Monthly Archives: December 2013

“Mastering Web Application Development with AngularJS” (Book Review)

While the first demos and tutorials of AngularJS make very good impression, using it on your own in real life applications quickly leads to confusion and frustration. You soon discover that the documentation falls short of explaining what really is going on, especially in the more advanced areas. It does not do a very good job at showing idiomatic usage either – with proper separation of responsibilities, use of services and directives, etc.

“Mastering Web Application Development with AngularJS” by Paweł Kozłowski and Peter Darwin is really good resource to fill those gaps. It starts with a decent explanation of what AngularJS is all about. How DOM is some kind of a skeleton behind the application, or in other words how application state is directly reflected in DOM. Right after this introduction it introduces unit testing, and from this point on everything is demonstrated not only with the “production” code, but also with accompanying test suites.

Then it starts to dig a bit deeper – from filters, communcation with back-end and navigation through writing custom directives and performance. While the beginning seems to be a bit slow, the chapters on directives are really detailed, have plenty of great examples and do an outstanding job at explaining this difficult subject. Actually, I would say that the whole book may be a bit too advanced for beginners, but then even if you have some experience with Angular, it is well worth reading for the directives alone.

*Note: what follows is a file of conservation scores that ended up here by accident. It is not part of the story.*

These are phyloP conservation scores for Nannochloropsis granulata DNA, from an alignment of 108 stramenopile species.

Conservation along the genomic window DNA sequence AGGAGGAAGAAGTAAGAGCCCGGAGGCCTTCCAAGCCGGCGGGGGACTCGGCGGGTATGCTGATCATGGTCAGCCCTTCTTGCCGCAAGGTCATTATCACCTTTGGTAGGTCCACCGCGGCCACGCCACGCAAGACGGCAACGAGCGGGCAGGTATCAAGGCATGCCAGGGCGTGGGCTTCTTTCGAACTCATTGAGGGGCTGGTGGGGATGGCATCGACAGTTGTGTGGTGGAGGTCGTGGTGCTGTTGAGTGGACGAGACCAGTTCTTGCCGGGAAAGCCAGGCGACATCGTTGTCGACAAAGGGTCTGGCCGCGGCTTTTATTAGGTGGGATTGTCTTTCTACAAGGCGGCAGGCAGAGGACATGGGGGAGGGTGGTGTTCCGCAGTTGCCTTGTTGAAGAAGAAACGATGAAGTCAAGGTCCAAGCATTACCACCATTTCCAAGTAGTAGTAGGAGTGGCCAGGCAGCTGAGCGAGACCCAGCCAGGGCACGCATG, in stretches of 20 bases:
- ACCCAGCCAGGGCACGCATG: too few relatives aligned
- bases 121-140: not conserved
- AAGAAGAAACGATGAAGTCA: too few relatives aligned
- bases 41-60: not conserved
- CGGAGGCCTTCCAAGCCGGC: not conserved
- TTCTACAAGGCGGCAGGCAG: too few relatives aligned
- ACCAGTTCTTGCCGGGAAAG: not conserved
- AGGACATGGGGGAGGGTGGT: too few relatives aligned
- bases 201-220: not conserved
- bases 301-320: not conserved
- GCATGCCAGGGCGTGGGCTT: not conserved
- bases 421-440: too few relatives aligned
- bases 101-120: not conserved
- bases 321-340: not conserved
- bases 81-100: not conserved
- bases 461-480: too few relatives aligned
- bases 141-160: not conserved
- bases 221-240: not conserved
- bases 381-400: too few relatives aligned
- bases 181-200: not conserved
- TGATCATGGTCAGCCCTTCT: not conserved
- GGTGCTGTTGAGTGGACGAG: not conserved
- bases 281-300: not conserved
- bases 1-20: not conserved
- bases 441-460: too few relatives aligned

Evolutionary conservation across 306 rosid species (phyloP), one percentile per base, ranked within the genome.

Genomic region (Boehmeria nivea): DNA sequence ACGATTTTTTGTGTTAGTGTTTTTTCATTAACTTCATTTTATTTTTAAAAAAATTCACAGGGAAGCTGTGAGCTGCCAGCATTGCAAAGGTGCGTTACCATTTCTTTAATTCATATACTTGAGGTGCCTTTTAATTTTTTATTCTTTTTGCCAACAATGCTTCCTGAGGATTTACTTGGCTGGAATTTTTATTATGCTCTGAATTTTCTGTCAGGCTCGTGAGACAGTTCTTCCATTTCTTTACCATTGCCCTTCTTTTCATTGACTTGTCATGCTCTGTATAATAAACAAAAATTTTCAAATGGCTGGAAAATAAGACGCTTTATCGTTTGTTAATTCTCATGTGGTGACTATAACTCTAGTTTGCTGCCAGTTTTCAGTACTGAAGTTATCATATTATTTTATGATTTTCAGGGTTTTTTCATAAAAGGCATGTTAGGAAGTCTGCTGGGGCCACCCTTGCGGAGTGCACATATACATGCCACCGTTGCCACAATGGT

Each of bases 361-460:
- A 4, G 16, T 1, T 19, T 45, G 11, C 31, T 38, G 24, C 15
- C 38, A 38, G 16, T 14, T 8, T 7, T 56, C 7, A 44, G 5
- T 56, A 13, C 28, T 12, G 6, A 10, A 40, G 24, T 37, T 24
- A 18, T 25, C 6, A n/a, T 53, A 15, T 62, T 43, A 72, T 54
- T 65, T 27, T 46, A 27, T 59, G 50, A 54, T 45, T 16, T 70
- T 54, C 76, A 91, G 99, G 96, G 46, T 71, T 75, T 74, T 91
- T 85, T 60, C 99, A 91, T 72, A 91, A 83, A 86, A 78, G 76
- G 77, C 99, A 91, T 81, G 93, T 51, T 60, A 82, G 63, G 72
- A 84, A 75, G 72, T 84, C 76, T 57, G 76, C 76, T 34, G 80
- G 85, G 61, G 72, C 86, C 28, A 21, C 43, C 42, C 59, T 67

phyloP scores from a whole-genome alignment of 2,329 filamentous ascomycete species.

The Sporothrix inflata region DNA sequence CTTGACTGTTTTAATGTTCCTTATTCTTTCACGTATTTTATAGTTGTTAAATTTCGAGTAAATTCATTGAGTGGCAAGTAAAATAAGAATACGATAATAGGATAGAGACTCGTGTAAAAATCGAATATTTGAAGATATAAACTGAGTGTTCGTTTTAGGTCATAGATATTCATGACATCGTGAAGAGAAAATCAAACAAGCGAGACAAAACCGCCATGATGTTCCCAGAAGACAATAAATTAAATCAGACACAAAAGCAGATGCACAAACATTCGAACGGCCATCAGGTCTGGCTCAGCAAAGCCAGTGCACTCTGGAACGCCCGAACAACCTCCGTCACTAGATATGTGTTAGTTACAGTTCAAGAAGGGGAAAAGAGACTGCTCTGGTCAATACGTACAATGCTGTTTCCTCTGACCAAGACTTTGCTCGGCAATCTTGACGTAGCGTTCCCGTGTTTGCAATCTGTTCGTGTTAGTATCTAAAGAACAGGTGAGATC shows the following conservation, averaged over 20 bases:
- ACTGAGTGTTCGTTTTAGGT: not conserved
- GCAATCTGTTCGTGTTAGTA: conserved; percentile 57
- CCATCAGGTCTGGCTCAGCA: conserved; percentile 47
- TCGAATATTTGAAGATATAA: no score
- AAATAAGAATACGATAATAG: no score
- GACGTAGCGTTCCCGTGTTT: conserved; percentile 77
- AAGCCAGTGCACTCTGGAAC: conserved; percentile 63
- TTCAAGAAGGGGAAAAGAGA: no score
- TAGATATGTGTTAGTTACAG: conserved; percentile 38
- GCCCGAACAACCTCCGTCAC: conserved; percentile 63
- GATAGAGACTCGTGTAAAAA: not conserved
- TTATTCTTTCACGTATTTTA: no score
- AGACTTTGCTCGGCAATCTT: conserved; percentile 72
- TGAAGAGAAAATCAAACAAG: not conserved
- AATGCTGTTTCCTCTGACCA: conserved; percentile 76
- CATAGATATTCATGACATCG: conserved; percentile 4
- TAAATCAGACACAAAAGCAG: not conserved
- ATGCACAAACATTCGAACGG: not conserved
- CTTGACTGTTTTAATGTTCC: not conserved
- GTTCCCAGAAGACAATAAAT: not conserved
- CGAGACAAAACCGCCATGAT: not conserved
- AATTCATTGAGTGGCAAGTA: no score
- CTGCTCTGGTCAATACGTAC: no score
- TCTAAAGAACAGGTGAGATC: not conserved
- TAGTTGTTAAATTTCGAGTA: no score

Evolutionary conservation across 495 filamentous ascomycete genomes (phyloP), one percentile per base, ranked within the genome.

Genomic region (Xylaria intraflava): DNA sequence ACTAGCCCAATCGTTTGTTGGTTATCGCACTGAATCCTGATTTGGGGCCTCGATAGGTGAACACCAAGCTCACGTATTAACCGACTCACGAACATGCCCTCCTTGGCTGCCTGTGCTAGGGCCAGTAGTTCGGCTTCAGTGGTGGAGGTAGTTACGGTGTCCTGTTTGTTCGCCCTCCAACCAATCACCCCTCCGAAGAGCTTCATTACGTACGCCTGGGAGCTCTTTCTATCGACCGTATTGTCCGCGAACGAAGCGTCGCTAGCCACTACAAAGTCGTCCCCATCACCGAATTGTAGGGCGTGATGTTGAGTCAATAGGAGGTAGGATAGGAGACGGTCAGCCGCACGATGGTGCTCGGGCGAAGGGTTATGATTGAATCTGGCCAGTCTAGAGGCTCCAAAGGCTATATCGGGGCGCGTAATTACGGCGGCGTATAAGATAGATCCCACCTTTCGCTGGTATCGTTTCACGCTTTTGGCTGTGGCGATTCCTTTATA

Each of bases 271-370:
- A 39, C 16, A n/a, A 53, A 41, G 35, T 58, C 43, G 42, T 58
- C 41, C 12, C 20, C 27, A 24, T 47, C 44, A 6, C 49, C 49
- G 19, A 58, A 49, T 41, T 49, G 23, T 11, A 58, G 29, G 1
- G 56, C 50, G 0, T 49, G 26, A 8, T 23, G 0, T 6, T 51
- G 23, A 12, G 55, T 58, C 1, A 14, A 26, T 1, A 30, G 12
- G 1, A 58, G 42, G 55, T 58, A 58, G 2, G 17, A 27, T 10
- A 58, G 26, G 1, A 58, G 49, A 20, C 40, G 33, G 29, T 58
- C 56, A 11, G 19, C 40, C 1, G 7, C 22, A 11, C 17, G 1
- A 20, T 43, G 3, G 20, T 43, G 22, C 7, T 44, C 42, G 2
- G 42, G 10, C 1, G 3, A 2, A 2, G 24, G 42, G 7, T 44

The entire book is organized as a systematic “reference”, with each chapter dedicated to one aspect of the framework: Binding and filters, communication with server, forms, navigation and routing, directives, internationalization, build/deployment, and so on. There also is a complete non-trivial application available on Github, and referenced throughout the book. Each and every aspect has a very accessible and complete explanation. Theory and rationale, working code as well as test suites.

In other words, the book is not a simplistic tutorial, but a detailed study that takes a reasonably complex application and dissects it one “dimension” at a time. You don’t need to study the entire application while reading the book, but it’s a great complementary material that demonstrates how the pieces fit together and is a ready-to-use cookbook of some sort.

If there is anything missing, I would say it’s information on idiomatic usage: How you are supposed to structure your application, divide it into modules and services, and so on. Not that it’s completely missing from the book, but a bit of a bird’s-eye view would be nice as well.

All in all, it’s definitely worth reading. Detailed, non-trivial, doing a great job at explaining the “why’ and demonstrating the “how”.

(I got the book directly from Packt and read it on Kindle – nothing to complain about in this edition, everything readable and comprehensible.)